The park as seen from the southeast; the limit is not a high fence, but a lower one with a deep gutter.
Batignolles has been marked for over a century by the rail yards leading to the St Lazare Station, one of the main access gates to Paris from the west.
The park and the new neigborhood, according to a project by François Grether and Jacqueline Osty, must face common issues: the original rail tracks are sometimes at the same level as the streets. The choice is then between burying the lines (something that can prevent their use for long periods) or to suppress them (a complex issue as this is upstream from a main station to the south). The bulk of the trains and the electric lines has the buildings on the western part of the park raised on a platform 10 m over the park, which will be integrated into the landscape design. Under the slab rail uses will persist, while over it there will be housing and offices buildings. The park is also cut in two by a public transportation exclusive track, so the park level has a discontinuity, that the aforementioned platform solves…
The housing area around the park is a set of sustainable development technologies and icons, but as always the real sustainability will depend on the consumption habits of the citizens.
A new housing building located over a school
A new station for the rail line that will cross the park
A clear schematic layout which criticizes federal plans for the high-speed train national network in the USA. Good use of yellow (not always easy), of density rendering. The result is fit for the web. The original can be consulted on http://www.thetransportpolitic.com/2009/02/19/stopping-the-wrong-project-before-it-happens/ , with some comments that can also be applied to other geographical contexts. As often, a good map is a set of stories that can fuel the conversation.
You wake up early, to come to the Station. And here are those high speed trains, waiting to take you to your day job. The one you see in the first place is an AVE 103, by Siemens, weights 447 metric tons and it can get 404 passangers at 350 Km/h with an electric power of 8.800 kW.
Nine rail lines and three underground lines converge at Shibuya, one of the most important stations in Central Tokyo. It is a case of urban centrality linked to transit that have given Tokyo its present shape.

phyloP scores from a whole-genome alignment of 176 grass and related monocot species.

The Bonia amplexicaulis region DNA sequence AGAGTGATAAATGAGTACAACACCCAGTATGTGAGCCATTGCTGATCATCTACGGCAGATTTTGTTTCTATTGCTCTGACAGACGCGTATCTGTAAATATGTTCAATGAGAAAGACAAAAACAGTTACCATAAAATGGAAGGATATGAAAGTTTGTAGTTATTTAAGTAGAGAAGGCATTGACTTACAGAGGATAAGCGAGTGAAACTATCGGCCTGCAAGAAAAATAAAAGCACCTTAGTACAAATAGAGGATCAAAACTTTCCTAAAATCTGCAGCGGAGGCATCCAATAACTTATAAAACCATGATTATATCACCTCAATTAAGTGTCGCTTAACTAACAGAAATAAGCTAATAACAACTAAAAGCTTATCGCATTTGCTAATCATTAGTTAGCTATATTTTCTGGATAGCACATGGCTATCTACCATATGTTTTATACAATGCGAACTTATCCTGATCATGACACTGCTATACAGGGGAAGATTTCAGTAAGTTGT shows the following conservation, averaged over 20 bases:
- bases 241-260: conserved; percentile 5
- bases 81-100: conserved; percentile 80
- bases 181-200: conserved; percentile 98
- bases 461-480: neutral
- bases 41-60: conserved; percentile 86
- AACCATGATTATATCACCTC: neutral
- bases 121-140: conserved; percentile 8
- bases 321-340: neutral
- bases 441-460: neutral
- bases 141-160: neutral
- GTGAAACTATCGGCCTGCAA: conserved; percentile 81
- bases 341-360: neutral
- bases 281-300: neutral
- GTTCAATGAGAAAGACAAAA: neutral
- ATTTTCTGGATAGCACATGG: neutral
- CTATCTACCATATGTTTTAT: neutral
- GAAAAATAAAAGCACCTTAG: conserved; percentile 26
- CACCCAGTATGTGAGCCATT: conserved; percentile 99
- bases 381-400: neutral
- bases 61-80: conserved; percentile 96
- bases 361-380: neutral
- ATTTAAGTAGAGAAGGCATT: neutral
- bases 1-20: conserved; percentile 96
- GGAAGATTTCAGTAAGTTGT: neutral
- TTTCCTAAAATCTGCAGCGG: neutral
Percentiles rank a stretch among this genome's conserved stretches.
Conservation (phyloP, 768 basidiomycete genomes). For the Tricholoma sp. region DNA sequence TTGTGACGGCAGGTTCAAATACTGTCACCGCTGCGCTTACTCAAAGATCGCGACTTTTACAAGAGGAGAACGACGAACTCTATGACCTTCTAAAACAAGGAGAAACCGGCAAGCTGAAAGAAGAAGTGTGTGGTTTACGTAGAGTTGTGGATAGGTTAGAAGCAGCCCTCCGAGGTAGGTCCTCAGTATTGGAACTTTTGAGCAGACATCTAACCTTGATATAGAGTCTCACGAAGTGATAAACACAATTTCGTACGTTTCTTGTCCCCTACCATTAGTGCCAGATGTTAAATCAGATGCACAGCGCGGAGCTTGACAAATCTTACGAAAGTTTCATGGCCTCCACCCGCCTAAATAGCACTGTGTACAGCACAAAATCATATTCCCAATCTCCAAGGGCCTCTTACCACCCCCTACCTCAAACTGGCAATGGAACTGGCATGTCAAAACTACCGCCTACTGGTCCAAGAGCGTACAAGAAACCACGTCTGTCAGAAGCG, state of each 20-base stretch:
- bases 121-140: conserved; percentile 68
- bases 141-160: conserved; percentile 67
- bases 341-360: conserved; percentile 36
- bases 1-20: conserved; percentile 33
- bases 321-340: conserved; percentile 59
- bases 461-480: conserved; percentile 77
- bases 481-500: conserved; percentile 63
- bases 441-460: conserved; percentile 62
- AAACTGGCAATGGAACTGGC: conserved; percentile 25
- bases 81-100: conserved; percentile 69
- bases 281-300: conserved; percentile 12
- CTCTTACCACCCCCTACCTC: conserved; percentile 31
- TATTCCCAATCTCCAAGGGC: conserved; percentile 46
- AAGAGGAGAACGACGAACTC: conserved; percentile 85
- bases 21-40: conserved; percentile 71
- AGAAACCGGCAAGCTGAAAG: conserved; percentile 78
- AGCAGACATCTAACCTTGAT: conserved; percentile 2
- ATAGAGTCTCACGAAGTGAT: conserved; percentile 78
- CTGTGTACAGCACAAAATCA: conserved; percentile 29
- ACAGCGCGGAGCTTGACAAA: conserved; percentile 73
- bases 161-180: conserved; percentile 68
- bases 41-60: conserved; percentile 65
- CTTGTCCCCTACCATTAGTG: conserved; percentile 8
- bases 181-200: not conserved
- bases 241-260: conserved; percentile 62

Department stores, and many other uses, stack over the site, deemed the fourth busiest commuter station in Japan. It is an aggregative architecture.
The rail systems were around the western world one of the first signs of the change brought by the first industrial revolution. The large passenger stations of the XIXth century were joined by goods stations in a moment in which the railroad was the only way to get a high speed transport of goods between distant points.
This pioneer role can be felt today as an obsolescence. One of the first modern speculative bubbles was the British Railway Mania of the 1840s, which exploded in 1846. Already in that moment companies had to be authorized by an Act of Parliament to gain the right to acquire land. Even if many of the companies were ruined by the end of the bubble, most of them were integrated into larger companies. With local differences, most of the European countries started their rail history with private companies, which with time were nationalized and again privatized. Meanwhile, the rail lines that were conceived to serve the XIXth century urban network have served societies that have been transformed. Many lines have been closed due to their economic failure as demography has changed, but also due to changes in the railway management systems or political decisions concerning the role of rail in the city.
The usual cases of rail evolution concerning urban planning is:
Closure of entire lines that have been considered economically unsustainable. It is usually the case in demographically depressed areas and means that stations as well as track land are liberated. In many cases the entire lines have been reconverted into bike and pedestrian paths.
Closure of parts of the line in local areas, usually for straightening the lines, with scarce urban impact.
New urban bypasses, suppressing level tracks in the urban areas. This eliminates the barrier effect of the level tracks, but turns the new station into a distant point, with urban integration problems. In Spain it is the case of cities such as Cuenca.
Burial of the urban rail thoroughfares. It is the most expensive solution, but it is usually the best for cities as it allows a stability of the urban centralities. This usually means associated urban operations with mixed uses in the old central stations, and the transfer to out of town sites of classification and goods stations. In Spain, it is the case of Logroño, León (to be executed) or Cordoba
Duplicity, with new stations for high speed in out of town sites, maintaining the old central stations for other trains, including metropolitan lines. It is usually a less satisfactory options. This is the case of Tarragona in Spain.